February 01, 2008 | 15 Comments
College Station, Texas and Los Angeles, California [RenewableEnergyAccess.com] Two ongoing research projects are using E. coli to create two very different types of fuel. In one project, researchers have "tweaked" E. coli so that it will produce large amounts of hydrogen. In another, E. coli is being used to create higher-chain alcohols, which can be used as a gasoline substitute.
At Texas A&M, chemical engineering professor Thomas Wood has altered a strain of E.coli so that it produces substantial amounts of hydrogen. Specifically, Wood's strain produces 140 times more hydrogen than is created in a naturally occurring process.
By selectively deleting six specific genes in E. coli's DNA, Wood has basically transformed the bacterium into a mini hydrogen-producing factory that's powered by sugar. Scientifically speaking, Wood has enhanced the bacteria's naturally occurring glucose-conversion process on a massive scale.
With sugar as its main power source, this strain of E. coli can now take advantage of existing and ever-expanding scientific processes aimed at producing sugar from certain crops, such as corn, Wood said.
"A lot of people are working on converting something that you grow into some kind of sugar," Wood explained. "We want to take that sugar and make it into hydrogen. We're going to get sugar from some crop somewhere. We're going to get some form of sugar-like molecule and use the bacteria to convert that into hydrogen."
Biological methods such as this are likely to reduce energy costs since these processes don't require extensive heating or electricity," Wood said.
"One of the most difficult things about chemical engineering is how you get the product," Wood explained. "In this case, it's very easy because the hydrogen is a gas, and it just bubbles out of the solution. You just catch the gas as it comes out of the glass. That's it. You have pure hydrogen."
There also are other benefits.
As might be expected, the cost of building an entirely new pipeline to transport hydrogen is a significant deterrent in the utilization of hydrogen-based fuel cell technology. In addition, there is also increased risk when transporting hydrogen.
The solution, Wood believes, is converting hydrogen on site.
"The main thing we think is you can transport things like sugar, and if you spill the sugar there is not a huge catastrophe," Wood said. "The idea is to make the hydrogen where you need it."
In related E. coli news, researchers at the UCLA Henry Samueli School of Engineering and Applied Science have developed a new method for producing next-generation biofuels by genetically modifying E.coli bacteria to be an efficient biofuel synthesizer.
Higher-chain alcohols have energy densities close to gasoline, are not as volatile or corrosive as ethanol, and do not readily absorb water. Furthermore, branched-chain alcohols, such as isobutanol, have higher-octane numbers, resulting in less knocking in engines. Isobutanol or C5 alcohols have never been produced from a renewable source with yields high enough to make them viable as a gasoline substitute.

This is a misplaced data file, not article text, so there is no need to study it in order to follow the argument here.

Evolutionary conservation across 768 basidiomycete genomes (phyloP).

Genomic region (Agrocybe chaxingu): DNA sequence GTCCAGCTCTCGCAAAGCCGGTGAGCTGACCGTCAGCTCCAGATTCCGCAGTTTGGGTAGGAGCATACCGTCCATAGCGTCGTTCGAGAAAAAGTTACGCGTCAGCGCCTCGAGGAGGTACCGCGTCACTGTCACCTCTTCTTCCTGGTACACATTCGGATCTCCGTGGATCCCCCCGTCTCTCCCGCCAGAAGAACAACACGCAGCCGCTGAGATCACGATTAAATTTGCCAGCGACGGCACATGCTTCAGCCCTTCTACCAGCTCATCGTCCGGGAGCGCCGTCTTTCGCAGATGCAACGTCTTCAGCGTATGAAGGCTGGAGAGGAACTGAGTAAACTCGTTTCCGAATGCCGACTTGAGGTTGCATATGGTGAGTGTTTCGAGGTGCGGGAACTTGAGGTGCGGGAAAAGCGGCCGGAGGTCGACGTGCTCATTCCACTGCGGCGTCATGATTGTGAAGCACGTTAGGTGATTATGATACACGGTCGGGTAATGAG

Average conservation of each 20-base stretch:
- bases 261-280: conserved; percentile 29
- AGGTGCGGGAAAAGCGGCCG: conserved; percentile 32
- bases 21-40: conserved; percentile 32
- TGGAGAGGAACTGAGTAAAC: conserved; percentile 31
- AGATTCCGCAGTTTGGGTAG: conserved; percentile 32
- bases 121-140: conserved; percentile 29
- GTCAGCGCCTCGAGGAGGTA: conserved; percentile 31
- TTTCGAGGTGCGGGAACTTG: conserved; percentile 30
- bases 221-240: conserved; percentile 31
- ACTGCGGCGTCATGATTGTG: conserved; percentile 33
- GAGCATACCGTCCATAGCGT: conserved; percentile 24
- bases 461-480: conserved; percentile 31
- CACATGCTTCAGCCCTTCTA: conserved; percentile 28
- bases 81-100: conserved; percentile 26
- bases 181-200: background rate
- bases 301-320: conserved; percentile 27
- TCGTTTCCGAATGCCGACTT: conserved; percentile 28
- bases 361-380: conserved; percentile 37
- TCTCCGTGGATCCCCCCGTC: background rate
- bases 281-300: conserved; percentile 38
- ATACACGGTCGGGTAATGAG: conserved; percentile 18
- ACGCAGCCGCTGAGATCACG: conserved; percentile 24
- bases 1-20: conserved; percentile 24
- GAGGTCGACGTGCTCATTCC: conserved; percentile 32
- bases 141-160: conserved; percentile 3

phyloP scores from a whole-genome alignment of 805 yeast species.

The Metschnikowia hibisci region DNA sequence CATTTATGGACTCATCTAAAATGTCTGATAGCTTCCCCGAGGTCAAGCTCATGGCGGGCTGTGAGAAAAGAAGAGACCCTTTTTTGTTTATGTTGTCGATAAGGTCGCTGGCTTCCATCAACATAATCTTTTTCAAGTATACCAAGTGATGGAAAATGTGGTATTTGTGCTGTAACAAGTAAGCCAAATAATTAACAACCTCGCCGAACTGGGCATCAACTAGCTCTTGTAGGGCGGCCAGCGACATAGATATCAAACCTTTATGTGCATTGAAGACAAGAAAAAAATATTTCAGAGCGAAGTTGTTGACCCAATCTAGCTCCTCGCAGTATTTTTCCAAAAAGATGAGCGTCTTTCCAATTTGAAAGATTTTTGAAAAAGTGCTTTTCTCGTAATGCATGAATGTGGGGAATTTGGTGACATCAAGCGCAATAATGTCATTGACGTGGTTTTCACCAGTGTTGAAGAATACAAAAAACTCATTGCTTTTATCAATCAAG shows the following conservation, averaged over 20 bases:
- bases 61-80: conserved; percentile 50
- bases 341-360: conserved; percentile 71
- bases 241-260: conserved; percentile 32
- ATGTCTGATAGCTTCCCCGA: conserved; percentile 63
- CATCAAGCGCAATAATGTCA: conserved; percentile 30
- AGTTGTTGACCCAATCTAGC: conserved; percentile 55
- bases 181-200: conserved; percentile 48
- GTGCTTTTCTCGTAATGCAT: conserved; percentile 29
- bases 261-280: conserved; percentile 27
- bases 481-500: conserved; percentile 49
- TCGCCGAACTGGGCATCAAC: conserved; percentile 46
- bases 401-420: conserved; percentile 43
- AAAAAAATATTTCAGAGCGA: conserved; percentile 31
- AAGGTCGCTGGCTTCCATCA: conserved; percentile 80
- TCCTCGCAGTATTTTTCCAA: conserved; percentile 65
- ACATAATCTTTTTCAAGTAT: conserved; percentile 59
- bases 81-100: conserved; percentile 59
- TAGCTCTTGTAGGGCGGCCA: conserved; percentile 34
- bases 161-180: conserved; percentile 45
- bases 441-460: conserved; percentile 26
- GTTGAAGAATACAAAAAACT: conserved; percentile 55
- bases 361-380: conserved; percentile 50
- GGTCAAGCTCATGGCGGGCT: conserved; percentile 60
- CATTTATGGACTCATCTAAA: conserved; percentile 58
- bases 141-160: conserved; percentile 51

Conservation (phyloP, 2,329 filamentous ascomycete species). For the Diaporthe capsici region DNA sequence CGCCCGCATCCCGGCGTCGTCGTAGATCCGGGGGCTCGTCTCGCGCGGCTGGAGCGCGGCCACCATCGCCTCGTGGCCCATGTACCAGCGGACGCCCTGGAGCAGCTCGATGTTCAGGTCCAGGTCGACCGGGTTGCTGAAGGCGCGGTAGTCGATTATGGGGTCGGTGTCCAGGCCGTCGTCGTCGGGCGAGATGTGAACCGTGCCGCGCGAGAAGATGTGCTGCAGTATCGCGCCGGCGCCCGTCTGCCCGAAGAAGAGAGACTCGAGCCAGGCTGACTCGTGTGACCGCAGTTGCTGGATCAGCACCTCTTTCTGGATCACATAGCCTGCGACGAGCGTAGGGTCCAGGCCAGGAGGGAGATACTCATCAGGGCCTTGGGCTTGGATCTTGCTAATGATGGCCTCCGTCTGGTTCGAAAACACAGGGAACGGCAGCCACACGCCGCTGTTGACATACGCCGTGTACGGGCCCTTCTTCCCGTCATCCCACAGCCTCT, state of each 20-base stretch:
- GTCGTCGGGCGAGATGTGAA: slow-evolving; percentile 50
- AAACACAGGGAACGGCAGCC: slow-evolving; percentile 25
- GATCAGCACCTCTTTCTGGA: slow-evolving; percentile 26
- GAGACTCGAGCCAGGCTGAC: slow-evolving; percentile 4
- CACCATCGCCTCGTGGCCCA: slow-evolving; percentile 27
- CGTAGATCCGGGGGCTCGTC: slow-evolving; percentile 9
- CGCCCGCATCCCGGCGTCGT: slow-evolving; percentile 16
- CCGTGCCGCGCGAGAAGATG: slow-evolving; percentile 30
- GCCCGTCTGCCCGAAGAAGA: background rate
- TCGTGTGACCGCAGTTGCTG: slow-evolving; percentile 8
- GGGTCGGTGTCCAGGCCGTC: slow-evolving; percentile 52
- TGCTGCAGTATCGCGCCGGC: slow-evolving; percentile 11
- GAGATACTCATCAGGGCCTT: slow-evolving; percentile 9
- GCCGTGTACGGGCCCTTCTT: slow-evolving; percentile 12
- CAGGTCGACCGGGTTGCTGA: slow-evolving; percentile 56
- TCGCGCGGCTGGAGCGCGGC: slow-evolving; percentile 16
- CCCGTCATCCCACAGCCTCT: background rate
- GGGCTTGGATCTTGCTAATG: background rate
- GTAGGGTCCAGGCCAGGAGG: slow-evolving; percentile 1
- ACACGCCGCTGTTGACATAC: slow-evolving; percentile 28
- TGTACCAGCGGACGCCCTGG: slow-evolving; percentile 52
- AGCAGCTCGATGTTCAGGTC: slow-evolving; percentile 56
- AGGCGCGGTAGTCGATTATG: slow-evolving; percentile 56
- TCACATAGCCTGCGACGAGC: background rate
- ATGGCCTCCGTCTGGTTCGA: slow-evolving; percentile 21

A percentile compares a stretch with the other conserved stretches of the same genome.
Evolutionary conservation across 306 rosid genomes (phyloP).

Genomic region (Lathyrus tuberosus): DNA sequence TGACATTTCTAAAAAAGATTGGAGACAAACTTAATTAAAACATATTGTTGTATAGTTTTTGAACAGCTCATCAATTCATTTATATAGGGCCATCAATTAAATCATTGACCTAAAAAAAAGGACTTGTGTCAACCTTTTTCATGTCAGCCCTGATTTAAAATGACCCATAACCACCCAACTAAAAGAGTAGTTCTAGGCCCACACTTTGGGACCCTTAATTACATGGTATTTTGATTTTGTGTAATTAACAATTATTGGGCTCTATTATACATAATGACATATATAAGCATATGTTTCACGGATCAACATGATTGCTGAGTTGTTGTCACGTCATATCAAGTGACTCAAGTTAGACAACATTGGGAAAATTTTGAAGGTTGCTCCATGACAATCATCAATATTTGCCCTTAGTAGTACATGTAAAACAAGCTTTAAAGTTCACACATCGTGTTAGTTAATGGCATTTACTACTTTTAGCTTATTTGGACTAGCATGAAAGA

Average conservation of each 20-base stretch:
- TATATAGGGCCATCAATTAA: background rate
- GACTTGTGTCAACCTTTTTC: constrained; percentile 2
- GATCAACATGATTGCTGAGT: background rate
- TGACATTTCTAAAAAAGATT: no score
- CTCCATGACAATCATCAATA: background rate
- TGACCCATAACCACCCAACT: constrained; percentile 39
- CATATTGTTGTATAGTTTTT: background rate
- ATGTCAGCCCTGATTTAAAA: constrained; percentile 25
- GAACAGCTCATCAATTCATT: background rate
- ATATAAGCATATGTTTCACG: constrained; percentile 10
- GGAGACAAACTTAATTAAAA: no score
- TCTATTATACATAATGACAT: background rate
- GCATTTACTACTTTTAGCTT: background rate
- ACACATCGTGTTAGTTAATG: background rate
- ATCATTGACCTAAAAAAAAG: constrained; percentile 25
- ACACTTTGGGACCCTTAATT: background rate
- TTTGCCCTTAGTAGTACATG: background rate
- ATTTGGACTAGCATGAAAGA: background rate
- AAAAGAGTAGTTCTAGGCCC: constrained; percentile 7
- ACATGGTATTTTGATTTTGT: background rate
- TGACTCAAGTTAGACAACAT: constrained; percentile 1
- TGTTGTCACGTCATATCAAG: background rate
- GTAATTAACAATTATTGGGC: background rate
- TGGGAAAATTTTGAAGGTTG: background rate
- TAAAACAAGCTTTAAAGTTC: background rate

"These alcohols are typically trace byproducts in fermentation," Liao said. "To modify an organism to produce these compounds usually results in toxicity in the cell. We bypassed this difficulty by leveraging the native metabolic networks in E. coli but altered its intracellular chemistry using genetic engineering to produce these alcohols."
The research team modified key pathways in E. coli to produce several higher-chain alcohols from glucose, including isobutanol, 1-butanol, 2-methyl-1-butanol, 3-methyl-1-butanol and 2-phenylethanol.
This strategy leverages the E. coli host's highly active amino acid biosynthetic pathway by shifting part of it to alcohol production. In particular, the research team achieved high-yield, high-specificity production of isobutanol from glucose.
This new strategy opens an unexplored frontier for biofuels production, both in coli and in other microorganisms.
"The ability to make these branched-chain higher alcohols so efficiently is surprising," Liao said. "Unlike ethanol, organisms are not used to producing these unusual alcohols, and there is no advantage for them to do so. The fact that they can be made by E. coli is even more surprising, since E. coli is not a promising host to tolerate alcohols. These results mean that these unusual alcohols in fact can be manufactured as efficiently as what evolved in nature for ethanol. Therefore, we now can explore these unusual alcohols as biofuels and are not bound by what nature has given us."
UCLA has licensed the technology through an exclusive royalty-bearing license to Gevo Inc., a Pasadena, Calif.-based company founded in 2005 and dedicated to producing biofuels.